Blog: 16 February 2021Scotland’s National Planning Framework 4 – we need focus on delivery

Iain Hynd

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Iain Hynd

Planning Associate

Edinburgh office

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The publication of the Scottish Government’s Position Statement on the fourth National Planning Framework (NPF4) in November was a significant development for planners and designers alike on the path to the Planning (Scotland) Act 2019 coming fully into force. While the Government is still inviting responses from industry until later this month, and a full draft isn’t expected until the autumn, it has nonetheless appeared to have been received positively by the industry as a valuable insight into what this long-term spatial plan is going to look like.

There’s certainly much to be welcomed and applauded – promotion of 20-minute neighbourhoods, a ‘brownfield-first’ approach, achieving zero carbon living and putting health and wellbeing at the heart of planning policy. What’s not to like?

But that in itself poses quite a challenge. Can it effectively achieve so much?

We need to heed warnings from past mistakes. The previous iteration – NPF3 – has largely sat on shelves gathering dust since it was rolled out in 2014. Rather than be a meaningful or useful reference point for Scotland’s development industry, it felt too much of a political brochure. The notable exception being its role boiling down to designating and supporting delivery of national developments – as it undoubtably assisted Barton Willmore’s work in securing planning and regulatory permissions for the Aberdeen Harbour Expansion project.

Yet this fourth National Planning Framework holds a lot more promise. Unlike its predecessor, it will be a document of vital importance. For the first time, NPF4 will form part of the Development Plan and will incorporate Scottish Planning Policy (SPP), taking on an enhanced role in policy and holding formal statutory status.

Bringing forward a consolidated national strategy in this way presents a huge opportunity, but also means that it needs to shape up very differently too.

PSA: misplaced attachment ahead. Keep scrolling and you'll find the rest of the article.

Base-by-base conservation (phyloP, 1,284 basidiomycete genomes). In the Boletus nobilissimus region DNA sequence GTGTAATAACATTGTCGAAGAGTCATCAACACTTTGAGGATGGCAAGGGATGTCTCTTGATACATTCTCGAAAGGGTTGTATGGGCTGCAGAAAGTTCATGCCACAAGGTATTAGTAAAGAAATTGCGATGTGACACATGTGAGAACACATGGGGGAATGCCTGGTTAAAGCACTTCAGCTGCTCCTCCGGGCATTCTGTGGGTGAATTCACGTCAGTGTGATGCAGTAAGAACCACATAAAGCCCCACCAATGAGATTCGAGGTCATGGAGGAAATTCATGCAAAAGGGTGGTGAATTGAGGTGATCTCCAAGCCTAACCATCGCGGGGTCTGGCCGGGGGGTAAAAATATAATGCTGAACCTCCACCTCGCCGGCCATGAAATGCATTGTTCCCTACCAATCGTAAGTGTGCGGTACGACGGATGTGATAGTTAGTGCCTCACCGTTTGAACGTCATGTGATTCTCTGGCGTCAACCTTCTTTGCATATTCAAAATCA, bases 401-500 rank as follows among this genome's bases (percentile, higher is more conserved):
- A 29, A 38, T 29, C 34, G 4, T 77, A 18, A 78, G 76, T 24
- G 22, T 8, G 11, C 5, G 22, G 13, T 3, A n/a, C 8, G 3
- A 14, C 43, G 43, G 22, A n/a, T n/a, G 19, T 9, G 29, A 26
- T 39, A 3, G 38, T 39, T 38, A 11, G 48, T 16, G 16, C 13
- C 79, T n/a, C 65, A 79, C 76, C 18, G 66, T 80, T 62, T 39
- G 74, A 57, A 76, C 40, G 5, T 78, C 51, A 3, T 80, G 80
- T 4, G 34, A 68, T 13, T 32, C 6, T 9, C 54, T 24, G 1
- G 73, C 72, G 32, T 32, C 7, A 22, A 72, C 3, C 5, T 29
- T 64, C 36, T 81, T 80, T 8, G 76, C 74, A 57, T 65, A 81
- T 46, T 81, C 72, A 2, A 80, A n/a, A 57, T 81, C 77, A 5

Central to this will be keeping it focused on delivering key priorities such as enabling sustainable development and providing high quality homes and neighbourhoods for all, but particularly for our elderly population. With SPP incorporated, is it still a framework or will it end up trying to do everything? Can it pull off both? NPF4 must be an enabler, not an inhibiter.

Politically, the Position Statement sets out a bold, ambitious roadmap. That needs to be celebrated and its underlying principles – to a large extent, going back to basics – are good. But we must be asking ourselves: how will it work as a policy instrument? Take the example of the 20-minute neighbourhood. If not every service or facility is within this radius, will it be used to hinder delivery of new homes or neighbourhoods? As ever, we need to be watching out for the unintended sting in the tail.

The jury’s still out, and the Scottish Government are now in the process of considering the implications and policy impacts in specific areas. But the one thing we know for sure is that Scotland needs a system that is focused, simple and enables sustainable development. It has never been more important to get this right, and it’s only by enabling great planning and design that we can celebrate development and the role it has to play in reaching net zero, creating healthier communities, and boosting local economies.

Posted with the following keywords:
NPF4, Planning Reform, Build Back Better, Brownfield, Net Zero, Healthy Communities, Sustainable Development, Later Living